3.3 Spray diagram
Spray diagrams show the connections between related elements or concepts associated with a particular issue. They do not show the nature of the relationship between the elements. A spray diagram can be thought of as a conceptual map of a situation or issue.
Spray diagrams are widely used as thinking tools. They can be used in a number of different ways:
- for thinking about an issue from scratch
- to help you organize various facts, issues or ideas into a structured form
- for taking notes; and
- for setting out the structure of an argument.
You can use a spray diagram to organize material into a basic structure, both to clarify your own understanding, or as the basis for a report or presentation. The spray diagram you create can therefore be used as a tool to give an overview of your understanding of a situation and enable you to share your understanding of a situation as you discuss it with others.
- A title.
- Central circle or blob (irregular enclosed boundary) for main topic you are going to focus on.
- Blobs for sub-topics (optional, depending on importance of sub-topics).
- Lines branching out from topic/sub-topics.
- Words to identify main topics and sub-topics within the blobs.
- Words where lines branch or at the ends of lines.
Conventions and guidelines
The form of a spray diagram is very simple: it consists of lines, a few blobs and words at the ends of lines or where they branch. There are no arrows. It's a good idea to circle the topic or central idea that the diagram sprays out from. Some people also find it useful to circle other sub-topics on the diagram. You don't have to think about the nature of the connection between two nodes joined by a line. The line simply means that in your mind there is some association. In spray diagrams, you:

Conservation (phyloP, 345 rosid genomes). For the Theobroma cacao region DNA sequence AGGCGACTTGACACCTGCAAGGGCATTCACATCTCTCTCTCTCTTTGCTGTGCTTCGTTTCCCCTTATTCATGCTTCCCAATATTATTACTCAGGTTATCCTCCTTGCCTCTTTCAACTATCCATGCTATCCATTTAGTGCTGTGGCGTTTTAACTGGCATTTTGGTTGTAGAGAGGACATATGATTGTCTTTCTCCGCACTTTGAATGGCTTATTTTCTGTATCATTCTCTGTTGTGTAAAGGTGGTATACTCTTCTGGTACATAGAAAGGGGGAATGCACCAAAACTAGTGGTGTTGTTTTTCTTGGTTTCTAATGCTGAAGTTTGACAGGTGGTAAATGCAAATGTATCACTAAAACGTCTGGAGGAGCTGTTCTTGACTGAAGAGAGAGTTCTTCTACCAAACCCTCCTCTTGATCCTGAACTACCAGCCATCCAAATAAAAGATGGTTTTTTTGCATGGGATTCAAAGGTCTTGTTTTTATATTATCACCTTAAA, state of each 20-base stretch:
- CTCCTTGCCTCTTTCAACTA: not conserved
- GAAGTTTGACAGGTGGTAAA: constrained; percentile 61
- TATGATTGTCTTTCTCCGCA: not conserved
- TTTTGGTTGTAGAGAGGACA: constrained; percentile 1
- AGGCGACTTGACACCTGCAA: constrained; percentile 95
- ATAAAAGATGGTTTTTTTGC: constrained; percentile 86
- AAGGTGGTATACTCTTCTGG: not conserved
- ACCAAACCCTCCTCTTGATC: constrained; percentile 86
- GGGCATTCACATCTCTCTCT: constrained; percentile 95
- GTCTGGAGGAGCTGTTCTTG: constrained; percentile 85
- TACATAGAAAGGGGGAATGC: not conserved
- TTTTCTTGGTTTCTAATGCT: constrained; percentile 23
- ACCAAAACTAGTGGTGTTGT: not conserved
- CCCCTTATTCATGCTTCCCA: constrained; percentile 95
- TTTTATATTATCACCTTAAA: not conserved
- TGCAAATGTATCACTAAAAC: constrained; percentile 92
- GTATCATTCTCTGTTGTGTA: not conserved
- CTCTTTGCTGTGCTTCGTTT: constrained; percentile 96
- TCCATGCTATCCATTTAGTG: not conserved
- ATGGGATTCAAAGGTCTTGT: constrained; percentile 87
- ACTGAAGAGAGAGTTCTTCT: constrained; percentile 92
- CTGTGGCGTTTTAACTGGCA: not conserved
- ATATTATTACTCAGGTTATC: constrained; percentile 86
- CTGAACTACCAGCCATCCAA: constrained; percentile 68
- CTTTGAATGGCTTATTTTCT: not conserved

- express ideas in one or a few words
- keep track of the key topics or sub-topics by circling them
- use lines to join up the components or concepts that appear related in some way
- do not show directional links on the lines.
In drawing a spray diagram the main steps are:
- Write down the main topic you wish to explore, leaving plenty of space round it.
- Identify branches from the main topic you want to explore further. Note them down and draw lines linking them to the main topic. Keep going by considering each branch in turn and ideas (new branches) that link from it.
Spray diagrams can be useful to leave and add to over time as situations or arguments develop or you gain new insights.
Activity 6 Animated tutorial 2
Watch the animated tutorial (click on ‘View’ below) to see how I built up my spray diagram of the WWP. If you are still a bit unsure about what a spray diagram is you might like to view the optional animation, What is a spray diagram?, before viewing the WWP example.
Click on spray diagram to see the description of the animated tutorial.